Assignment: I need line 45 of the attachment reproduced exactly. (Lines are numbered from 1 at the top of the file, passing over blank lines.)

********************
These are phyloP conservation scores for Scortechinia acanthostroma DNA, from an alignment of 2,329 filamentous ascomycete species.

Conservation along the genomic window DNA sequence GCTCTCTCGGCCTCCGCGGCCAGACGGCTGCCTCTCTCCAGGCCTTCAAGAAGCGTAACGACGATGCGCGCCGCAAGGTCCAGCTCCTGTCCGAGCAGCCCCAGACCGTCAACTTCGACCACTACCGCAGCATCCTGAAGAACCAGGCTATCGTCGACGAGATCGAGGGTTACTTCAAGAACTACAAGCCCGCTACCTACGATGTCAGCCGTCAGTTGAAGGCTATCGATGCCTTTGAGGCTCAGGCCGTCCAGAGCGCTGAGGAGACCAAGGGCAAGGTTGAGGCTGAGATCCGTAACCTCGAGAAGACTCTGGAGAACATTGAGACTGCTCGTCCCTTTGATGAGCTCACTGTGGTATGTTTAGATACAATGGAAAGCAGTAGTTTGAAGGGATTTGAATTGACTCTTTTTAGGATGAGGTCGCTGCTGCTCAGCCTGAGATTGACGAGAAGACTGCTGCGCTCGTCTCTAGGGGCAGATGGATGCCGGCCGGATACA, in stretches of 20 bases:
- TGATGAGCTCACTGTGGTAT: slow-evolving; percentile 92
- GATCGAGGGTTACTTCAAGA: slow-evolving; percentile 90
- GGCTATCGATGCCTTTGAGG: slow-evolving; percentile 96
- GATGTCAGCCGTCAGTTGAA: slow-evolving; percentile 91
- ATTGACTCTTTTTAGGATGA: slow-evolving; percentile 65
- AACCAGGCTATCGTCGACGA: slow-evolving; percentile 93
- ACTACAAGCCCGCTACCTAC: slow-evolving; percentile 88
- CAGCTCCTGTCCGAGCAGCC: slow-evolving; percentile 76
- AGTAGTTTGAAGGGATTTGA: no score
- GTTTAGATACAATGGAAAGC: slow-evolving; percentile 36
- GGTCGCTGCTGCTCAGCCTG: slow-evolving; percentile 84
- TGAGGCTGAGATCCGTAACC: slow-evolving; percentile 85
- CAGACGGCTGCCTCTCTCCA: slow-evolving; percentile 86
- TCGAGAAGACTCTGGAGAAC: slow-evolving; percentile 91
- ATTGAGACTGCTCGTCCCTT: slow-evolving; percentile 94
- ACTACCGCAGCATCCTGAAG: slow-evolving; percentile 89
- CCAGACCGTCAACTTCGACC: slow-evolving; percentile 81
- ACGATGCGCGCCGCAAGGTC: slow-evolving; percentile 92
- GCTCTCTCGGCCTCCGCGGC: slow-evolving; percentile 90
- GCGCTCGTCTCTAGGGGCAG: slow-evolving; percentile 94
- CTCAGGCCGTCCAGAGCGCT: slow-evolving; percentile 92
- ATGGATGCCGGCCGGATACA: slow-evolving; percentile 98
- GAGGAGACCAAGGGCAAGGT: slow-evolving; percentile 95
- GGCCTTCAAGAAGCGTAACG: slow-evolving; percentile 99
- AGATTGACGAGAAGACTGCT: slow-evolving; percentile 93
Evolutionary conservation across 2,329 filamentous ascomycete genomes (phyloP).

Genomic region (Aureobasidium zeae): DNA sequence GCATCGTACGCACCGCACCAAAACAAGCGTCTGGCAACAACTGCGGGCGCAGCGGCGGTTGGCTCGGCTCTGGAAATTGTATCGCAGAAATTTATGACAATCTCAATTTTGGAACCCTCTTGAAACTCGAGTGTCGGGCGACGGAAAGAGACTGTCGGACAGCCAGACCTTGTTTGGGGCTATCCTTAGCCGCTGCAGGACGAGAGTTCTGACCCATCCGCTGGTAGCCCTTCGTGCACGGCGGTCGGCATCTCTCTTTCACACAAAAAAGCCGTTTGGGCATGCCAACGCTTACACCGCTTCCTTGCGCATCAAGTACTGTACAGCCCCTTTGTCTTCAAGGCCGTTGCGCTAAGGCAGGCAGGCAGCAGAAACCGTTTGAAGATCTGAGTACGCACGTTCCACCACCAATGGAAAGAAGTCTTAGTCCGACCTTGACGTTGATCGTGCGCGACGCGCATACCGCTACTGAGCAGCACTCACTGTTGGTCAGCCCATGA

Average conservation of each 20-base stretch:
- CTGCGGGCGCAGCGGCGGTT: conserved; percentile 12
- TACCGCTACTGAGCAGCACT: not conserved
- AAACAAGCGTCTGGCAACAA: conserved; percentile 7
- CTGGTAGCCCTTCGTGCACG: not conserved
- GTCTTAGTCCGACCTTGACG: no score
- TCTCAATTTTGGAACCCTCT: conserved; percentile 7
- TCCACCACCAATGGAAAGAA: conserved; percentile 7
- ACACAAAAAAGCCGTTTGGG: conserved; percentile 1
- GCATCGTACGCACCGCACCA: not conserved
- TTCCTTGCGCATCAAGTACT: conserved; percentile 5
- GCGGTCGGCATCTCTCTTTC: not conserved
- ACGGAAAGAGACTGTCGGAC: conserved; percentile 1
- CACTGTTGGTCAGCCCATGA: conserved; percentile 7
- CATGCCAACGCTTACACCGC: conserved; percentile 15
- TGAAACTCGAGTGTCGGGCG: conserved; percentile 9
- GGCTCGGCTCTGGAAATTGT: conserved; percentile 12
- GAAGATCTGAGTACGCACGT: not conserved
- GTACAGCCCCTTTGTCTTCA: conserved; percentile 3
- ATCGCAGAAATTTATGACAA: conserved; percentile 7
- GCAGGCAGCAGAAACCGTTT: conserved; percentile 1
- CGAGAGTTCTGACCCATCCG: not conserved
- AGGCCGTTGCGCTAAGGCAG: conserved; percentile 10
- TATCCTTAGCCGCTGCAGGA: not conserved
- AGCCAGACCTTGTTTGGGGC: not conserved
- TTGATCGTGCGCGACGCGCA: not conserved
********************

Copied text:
- TGAAACTCGAGTGTCGGGCG: conserved; percentile 9